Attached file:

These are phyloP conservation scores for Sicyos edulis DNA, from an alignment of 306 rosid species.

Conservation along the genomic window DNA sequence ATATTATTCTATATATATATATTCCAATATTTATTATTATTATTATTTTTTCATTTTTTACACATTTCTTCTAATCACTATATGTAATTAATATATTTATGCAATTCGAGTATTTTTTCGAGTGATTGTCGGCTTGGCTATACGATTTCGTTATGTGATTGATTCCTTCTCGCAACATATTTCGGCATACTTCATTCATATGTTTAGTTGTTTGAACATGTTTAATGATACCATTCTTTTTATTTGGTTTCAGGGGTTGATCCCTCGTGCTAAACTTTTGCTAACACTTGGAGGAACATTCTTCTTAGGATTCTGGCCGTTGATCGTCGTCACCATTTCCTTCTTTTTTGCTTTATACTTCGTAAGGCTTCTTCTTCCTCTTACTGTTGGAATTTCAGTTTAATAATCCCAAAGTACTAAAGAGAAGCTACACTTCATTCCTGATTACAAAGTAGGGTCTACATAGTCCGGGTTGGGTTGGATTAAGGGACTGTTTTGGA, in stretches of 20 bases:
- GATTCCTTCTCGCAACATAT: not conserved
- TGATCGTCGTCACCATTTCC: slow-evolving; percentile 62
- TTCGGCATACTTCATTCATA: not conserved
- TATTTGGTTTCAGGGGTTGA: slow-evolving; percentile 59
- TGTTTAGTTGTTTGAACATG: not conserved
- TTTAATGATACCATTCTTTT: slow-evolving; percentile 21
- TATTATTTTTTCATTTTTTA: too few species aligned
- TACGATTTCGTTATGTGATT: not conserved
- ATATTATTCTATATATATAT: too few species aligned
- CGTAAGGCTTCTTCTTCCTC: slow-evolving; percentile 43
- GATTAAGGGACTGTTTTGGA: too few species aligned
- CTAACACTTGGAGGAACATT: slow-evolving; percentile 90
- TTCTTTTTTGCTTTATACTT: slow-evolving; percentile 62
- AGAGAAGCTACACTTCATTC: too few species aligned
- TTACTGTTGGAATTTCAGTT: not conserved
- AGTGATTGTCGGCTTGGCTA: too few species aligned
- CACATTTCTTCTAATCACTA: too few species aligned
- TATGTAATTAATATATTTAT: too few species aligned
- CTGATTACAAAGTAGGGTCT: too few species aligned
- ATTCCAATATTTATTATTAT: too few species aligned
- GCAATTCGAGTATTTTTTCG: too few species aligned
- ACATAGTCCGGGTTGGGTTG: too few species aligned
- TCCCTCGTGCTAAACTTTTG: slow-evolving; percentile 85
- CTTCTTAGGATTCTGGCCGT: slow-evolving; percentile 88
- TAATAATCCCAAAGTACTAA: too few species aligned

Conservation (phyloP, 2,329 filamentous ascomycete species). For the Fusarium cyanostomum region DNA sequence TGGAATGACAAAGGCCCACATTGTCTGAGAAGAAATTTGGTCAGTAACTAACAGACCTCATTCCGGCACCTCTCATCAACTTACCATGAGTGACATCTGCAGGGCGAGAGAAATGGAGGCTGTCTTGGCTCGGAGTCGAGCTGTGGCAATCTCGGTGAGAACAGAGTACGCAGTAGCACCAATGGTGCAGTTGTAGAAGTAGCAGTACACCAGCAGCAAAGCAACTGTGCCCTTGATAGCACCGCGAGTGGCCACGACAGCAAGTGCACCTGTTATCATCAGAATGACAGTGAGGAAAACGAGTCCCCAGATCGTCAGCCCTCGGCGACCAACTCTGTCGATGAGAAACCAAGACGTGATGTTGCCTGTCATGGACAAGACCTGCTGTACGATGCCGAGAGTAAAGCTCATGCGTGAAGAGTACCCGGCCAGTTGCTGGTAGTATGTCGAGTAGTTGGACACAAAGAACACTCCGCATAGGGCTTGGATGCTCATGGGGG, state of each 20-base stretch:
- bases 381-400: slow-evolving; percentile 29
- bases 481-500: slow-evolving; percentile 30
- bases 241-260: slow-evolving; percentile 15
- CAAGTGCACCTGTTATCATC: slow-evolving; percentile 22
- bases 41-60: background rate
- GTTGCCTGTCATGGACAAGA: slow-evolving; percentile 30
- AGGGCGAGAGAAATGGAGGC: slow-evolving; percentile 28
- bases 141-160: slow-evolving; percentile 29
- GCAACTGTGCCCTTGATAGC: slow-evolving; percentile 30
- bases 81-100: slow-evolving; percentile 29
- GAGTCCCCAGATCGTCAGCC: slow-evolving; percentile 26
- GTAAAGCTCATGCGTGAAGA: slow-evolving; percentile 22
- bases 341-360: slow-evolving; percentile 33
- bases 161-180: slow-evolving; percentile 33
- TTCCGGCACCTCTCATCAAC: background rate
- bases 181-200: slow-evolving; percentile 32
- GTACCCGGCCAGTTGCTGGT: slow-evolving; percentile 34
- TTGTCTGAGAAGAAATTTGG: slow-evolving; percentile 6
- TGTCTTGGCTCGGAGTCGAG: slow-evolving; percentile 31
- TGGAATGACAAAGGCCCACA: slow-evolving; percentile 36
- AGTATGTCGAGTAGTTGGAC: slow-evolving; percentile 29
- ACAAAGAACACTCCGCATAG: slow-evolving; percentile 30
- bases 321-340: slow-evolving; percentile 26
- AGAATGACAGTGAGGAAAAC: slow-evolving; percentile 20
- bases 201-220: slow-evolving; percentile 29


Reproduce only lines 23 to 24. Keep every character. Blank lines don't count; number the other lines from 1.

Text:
- GCAATTCGAGTATTTTTTCG: too few species aligned
- ACATAGTCCGGGTTGGGTTG: too few species aligned